Last Updated on July 24, 2021 by Julia Wilson
What is a pedigree cat?
A pedigree cat is a type of cat whose parents are the same breed and who is registered with a recognised cat association. Pedigree cats are bred to meet a specific physical characteristic outlined by a breed standard. The lineage of a pedigree cat is recorded on its pedigree.
It is not enough to mate two cats who are the same breed and produce a litter of kittens. The cat breeder must also be registered with a recognised cat association, and all breeding cats registered, and have pedigree papers to prove their ancestry. The registered cat breeder must comply with rules set out by the cat registrar they are affiliated. Failure to comply will result in expulsion.
An unregistered cat breeder who breeds a litter (or more) of kittens with purebred or mixed-breed cats is known as a backyard breeder. The cats are not bred to a standard, and will not be registered as purebred with a cat association. There are also fewer protections when obtaining a cat from a backyard breeder compared to a registered breeder who is bound by a code of ethics and follows the rules laid out by the relevant cat association.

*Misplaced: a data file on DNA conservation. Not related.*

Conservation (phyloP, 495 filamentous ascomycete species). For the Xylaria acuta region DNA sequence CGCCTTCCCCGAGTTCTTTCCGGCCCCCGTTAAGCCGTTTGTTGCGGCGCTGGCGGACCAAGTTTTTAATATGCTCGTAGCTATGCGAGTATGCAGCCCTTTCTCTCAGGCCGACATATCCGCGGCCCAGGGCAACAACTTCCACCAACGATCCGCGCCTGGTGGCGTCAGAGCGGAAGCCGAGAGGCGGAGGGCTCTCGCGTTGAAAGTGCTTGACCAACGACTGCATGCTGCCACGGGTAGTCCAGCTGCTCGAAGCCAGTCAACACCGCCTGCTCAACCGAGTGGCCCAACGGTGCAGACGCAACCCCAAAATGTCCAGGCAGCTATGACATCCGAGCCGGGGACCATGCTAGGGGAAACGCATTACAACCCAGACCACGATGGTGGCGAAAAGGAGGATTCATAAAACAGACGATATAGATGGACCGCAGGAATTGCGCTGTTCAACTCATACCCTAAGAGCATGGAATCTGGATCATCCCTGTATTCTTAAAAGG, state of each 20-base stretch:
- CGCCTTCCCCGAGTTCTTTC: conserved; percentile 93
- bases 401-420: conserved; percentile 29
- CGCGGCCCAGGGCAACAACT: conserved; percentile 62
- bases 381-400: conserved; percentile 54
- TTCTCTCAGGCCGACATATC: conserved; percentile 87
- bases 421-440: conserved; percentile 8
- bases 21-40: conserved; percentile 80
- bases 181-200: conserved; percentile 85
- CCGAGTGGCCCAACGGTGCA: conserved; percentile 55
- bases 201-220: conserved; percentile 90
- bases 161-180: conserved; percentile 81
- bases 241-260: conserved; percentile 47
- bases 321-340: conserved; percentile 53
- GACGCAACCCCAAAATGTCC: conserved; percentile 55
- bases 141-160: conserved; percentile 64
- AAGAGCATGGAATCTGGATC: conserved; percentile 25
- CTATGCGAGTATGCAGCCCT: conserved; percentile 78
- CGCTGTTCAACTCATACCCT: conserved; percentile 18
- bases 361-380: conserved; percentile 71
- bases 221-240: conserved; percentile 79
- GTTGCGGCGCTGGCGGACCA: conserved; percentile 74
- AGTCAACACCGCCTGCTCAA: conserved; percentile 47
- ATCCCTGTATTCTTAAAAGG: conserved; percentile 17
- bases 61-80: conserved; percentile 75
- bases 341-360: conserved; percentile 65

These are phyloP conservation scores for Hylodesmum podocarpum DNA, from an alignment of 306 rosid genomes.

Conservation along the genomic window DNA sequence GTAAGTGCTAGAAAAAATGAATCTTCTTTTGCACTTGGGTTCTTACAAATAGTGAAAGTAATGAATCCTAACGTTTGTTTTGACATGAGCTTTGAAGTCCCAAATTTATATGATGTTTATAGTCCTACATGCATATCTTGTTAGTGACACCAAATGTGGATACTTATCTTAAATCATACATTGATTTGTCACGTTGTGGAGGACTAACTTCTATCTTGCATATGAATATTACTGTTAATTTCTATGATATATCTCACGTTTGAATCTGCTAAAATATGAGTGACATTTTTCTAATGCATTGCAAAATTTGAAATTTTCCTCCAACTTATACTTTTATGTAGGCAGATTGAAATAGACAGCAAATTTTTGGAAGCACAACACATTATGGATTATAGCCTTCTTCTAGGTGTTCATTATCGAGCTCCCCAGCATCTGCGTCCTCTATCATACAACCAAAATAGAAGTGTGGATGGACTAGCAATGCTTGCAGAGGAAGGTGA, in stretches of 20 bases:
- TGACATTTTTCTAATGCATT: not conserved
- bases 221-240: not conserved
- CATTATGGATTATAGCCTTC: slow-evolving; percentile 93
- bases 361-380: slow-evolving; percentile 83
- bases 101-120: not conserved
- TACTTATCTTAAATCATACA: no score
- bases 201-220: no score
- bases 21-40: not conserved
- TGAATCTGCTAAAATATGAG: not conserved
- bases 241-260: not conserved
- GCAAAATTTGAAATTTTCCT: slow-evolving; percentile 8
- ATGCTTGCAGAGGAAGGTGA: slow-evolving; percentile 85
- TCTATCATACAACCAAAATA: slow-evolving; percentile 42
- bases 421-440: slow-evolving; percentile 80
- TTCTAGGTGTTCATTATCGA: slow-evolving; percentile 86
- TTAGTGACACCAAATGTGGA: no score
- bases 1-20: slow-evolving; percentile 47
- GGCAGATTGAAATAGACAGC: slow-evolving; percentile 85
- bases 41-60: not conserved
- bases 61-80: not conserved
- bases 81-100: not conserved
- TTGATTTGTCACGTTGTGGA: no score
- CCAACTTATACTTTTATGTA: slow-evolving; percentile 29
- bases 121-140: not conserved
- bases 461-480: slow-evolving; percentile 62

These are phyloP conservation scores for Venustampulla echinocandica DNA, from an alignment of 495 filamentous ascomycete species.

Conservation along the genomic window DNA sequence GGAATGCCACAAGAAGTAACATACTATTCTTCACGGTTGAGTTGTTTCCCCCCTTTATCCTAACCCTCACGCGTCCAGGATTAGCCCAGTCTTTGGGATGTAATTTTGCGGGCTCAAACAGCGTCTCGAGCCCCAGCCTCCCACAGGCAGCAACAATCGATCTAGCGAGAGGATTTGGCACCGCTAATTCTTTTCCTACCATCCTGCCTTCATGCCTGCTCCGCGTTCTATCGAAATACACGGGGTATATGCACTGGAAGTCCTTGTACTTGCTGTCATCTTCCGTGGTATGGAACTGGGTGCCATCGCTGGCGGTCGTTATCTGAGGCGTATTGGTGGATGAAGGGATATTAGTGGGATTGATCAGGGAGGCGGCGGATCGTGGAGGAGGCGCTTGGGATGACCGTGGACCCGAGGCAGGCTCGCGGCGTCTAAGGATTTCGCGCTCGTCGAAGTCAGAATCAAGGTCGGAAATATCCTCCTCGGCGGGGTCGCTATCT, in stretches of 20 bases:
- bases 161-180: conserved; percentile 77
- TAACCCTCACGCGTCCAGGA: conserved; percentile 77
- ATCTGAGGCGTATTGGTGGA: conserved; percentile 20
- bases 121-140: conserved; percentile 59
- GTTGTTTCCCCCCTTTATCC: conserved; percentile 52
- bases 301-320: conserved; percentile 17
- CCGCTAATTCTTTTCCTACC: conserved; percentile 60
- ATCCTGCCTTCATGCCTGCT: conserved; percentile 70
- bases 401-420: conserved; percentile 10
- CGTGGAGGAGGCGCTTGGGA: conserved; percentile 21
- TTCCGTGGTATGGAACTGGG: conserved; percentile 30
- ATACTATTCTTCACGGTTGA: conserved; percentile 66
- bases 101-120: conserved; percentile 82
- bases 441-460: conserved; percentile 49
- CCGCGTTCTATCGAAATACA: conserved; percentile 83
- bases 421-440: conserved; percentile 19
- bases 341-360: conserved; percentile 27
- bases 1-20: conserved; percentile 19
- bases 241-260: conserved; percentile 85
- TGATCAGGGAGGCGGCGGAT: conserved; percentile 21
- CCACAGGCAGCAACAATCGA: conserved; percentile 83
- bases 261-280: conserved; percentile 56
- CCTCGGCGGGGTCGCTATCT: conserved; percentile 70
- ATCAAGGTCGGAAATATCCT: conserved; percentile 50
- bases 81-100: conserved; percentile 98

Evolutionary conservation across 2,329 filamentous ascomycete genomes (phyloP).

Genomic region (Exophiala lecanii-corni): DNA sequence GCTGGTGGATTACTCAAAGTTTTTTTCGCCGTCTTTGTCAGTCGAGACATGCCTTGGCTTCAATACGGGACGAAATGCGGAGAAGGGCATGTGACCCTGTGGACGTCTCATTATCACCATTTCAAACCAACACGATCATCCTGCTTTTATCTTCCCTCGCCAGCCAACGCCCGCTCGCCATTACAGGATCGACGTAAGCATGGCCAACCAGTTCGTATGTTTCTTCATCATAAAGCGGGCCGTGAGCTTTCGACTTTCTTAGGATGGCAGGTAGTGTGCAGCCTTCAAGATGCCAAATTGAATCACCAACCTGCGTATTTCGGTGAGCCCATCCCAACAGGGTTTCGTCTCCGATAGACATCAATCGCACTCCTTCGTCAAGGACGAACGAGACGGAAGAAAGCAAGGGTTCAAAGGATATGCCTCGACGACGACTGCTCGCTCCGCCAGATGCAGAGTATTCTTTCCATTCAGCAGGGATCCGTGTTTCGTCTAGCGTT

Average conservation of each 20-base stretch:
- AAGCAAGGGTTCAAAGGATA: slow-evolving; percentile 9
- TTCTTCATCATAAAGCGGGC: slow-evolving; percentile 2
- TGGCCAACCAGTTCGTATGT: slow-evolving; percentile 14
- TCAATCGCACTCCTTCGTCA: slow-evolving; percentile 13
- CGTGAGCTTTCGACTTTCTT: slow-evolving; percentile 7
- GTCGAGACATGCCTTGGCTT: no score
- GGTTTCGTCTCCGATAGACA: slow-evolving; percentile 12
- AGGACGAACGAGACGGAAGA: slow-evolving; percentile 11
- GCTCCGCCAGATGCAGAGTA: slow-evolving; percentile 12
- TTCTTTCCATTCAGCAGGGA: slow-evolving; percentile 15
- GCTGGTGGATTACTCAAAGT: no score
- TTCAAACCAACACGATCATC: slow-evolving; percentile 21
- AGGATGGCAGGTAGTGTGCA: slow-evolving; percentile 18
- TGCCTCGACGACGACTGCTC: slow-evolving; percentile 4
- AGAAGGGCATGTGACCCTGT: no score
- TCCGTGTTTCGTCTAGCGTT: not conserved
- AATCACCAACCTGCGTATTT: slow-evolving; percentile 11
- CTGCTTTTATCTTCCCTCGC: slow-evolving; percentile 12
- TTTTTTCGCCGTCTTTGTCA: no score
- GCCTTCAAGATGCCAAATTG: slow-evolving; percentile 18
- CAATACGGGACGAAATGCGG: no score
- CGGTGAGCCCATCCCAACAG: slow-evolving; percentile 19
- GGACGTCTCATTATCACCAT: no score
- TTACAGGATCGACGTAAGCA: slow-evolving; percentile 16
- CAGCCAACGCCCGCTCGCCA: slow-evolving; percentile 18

What is a cat association?
Also known as a cat council or cat registrar, a cat association is a professional registering body for cat breeders. Each breeder has a breeder prefix (cattery name) with the cat association and registers their litters with the cat association. The cat association issue a pedigree for each kitten which is similar to a birth certificate, but contains information of several generations, not just the sire and dam (father and mother).
Cat associations issue a breed standard for each breed, which outlines characteristics such as head and body shape, eye shape and colour, coat colour and length. Show judges evaluate cats on the show bench and issue titles to the best cats who meet the breed standard.
How did pedigree cats develop?
- Selective development of random-bred cats to meet a particular trait, such as the chunky British Shorthair or the large Maine Coon.